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1.
BMJ ; 368: m540, 2020 Mar 11.
Artículo en Inglés | MEDLINE | ID: mdl-32161042

RESUMEN

OBJECTIVE: To identify, appraise, and synthesise the best available evidence on the efficacy of perioperative interventions to reduce postoperative pulmonary complications (PPCs) in adult patients undergoing non-cardiac surgery. DESIGN: Systematic review and meta-analysis of randomised controlled trials. DATA SOURCES: Medline, Embase, CINHAL, and CENTRAL from January 1990 to December 2017. ELIGIBILITY CRITERIA: Randomised controlled trials investigating short term, protocolised medical interventions conducted before, during, or after non-cardiac surgery were included. Trials with clinical diagnostic criteria for PPC outcomes were included. Studies of surgical technique or physiological or biochemical outcomes were excluded. DATA EXTRACTION AND SYNTHESIS: Reviewers independently identified studies, extracted data, and assessed the quality of evidence. Meta-analyses were conducted to calculate risk ratios with 95% confidence intervals. Quality of evidence was summarised in accordance with GRADE methods. The primary outcome was the incidence of PPCs. Secondary outcomes were respiratory infection, atelectasis, length of hospital stay, and mortality. Trial sequential analysis was used to investigate the reliability and conclusiveness of available evidence. Adverse effects of interventions were not measured or compared. RESULTS: 117 trials enrolled 21 940 participants, investigating 11 categories of intervention. 95 randomised controlled trials enrolling 18 062 participants were included in meta-analysis; 22 trials were excluded from meta-analysis because the interventions were not sufficiently similar to be pooled. No high quality evidence was found for interventions to reduce the primary outcome (incidence of PPCs). Seven interventions had low or moderate quality evidence with confidence intervals indicating a probable reduction in PPCs: enhanced recovery pathways (risk ratio 0.35, 95% confidence interval 0.21 to 0.58), prophylactic mucolytics (0.40, 0.23 to 0.67), postoperative continuous positive airway pressure ventilation (0.49, 0.24 to 0.99), lung protective intraoperative ventilation (0.52, 0.30 to 0.88), prophylactic respiratory physiotherapy (0.55, 0.32 to 0.93), epidural analgesia (0.77, 0.65 to 0.92), and goal directed haemodynamic therapy (0.87, 0.77 to 0.98). Moderate quality evidence showed no benefit for incentive spirometry in preventing PPCs. Trial sequential analysis adjustment confidently supported a relative risk reduction of 25% in PPCs for prophylactic respiratory physiotherapy, epidural analgesia, enhanced recovery pathways, and goal directed haemodynamic therapies. Insufficient data were available to support or refute equivalent relative risk reductions for other interventions. CONCLUSIONS: Predominantly low quality evidence favours multiple perioperative PPC reduction strategies. Clinicians may choose to reassess their perioperative care pathways, but the results indicate that new trials with a low risk of bias are needed to obtain conclusive evidence of efficacy for many of these interventions. STUDY REGISTRATION: Prospero CRD42016035662.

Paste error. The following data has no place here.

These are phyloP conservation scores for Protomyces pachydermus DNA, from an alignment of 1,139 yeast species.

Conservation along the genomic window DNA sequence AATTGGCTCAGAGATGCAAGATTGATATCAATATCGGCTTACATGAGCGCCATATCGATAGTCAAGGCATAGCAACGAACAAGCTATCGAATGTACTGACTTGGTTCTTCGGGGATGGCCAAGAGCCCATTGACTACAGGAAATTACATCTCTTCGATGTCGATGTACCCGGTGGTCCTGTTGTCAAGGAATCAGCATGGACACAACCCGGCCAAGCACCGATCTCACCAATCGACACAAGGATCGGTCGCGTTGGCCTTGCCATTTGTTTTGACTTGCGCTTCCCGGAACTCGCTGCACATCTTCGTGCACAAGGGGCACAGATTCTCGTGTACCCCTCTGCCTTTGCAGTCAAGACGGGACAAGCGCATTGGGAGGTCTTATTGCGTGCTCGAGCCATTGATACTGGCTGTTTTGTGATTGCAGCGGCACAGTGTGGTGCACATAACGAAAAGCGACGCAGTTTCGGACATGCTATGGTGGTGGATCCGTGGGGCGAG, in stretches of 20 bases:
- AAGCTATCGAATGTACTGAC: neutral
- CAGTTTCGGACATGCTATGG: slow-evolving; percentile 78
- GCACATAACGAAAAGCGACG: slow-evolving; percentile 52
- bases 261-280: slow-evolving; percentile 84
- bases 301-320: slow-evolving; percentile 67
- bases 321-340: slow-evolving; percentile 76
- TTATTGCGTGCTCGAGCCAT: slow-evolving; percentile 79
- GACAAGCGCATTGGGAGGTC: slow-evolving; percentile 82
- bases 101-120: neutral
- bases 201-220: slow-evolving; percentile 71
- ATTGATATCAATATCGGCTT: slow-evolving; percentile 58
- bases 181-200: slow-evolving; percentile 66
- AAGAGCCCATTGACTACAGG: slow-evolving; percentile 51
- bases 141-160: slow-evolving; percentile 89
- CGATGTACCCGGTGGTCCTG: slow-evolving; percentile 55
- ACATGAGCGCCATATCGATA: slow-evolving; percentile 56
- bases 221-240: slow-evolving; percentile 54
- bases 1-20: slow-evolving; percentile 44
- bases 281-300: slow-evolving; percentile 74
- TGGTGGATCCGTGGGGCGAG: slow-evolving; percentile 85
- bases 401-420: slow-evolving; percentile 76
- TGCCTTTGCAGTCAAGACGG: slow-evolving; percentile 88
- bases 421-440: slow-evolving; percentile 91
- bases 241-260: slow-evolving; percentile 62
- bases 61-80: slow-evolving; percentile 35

Asunto(s)
Vías Clínicas , Complicaciones Posoperatorias/prevención & control , Enfermedades Respiratorias/prevención & control , Analgesia Epidural , Expectorantes/uso terapéutico , Fluidoterapia , Hemodinámica , Humanos , Cuidados Intraoperatorios , Modalidades de Fisioterapia , Terapia Respiratoria , Vasoconstrictores/uso terapéutico
2.
Med Sci Monit ; 26: e921350, 2020 Mar 22.
Artículo en Inglés | MEDLINE | ID: mdl-32200388

RESUMEN

BACKGROUND To facilitate early treatment, we constructed a nomogram to predict risk of postoperative fever before prostate biopsy in patients with high risk of fever. MATERIAL AND METHODS We collected information on patients undergoing prostate biopsy from January 2015 to December 2018 from their medical records, including clinical characteristics and laboratory test results. Finally, after strict screening, the prediction model was established in 440 patients who underwent a transrectal prostate biopsy (TRPB). We divided these patients into a training group and validation group at a ratio of 7: 3, respectively. Univariate analysis and multivariate logistic regression analysis were used to select the predictors and to develop the model. Calibration curve and C-index were used to evaluate the accuracy of the nomogram, while DCA was used to assess the clinical value. RESULTS The individualized predictive nomogram contained 3 clinical features - Biopsy-positive rate (BPR), Hematuria, and Urine WBC - significantly associated with post-biopsy fever. The nomogram had good discriminating ability in both the training group and validation group - the C-index was 0.774 (95% CI=0.717-0.832) in the training group and 0.808 (95% CI=0.706-0.909) in the validation group. Hosmer-Lemeshow test proved a good calibration curve fit. The DCA curve suggested that the nomogram would have good clinical utility. CONCLUSIONS This is the first study to develop a nomogram to predict fever after prostate biopsy via Biopsy-positive rate (BPR), Hematuria, and Urine WBC. Use of this nomogram might help prevent fever and infection, and could facilitate individualized medical treatment after prostate biopsy.


Asunto(s)
Biopsia con Aguja/efectos adversos , Fiebre/epidemiología , Nomogramas , Neoplasias de la Próstata/diagnóstico , Anciano , Anciano de 80 o más Años , Biopsia con Aguja/métodos , Hematuria , Humanos , Recuento de Leucocitos , Masculino , Persona de Mediana Edad , Complicaciones Posoperatorias/epidemiología , Complicaciones Posoperatorias/prevención & control , Valor Predictivo de las Pruebas , Próstata/patología , Enfermedades de la Próstata/diagnóstico , Enfermedades de la Próstata/patología , Neoplasias de la Próstata/patología , Estudios Retrospectivos , Ultrasonografía Intervencional , Orina/citología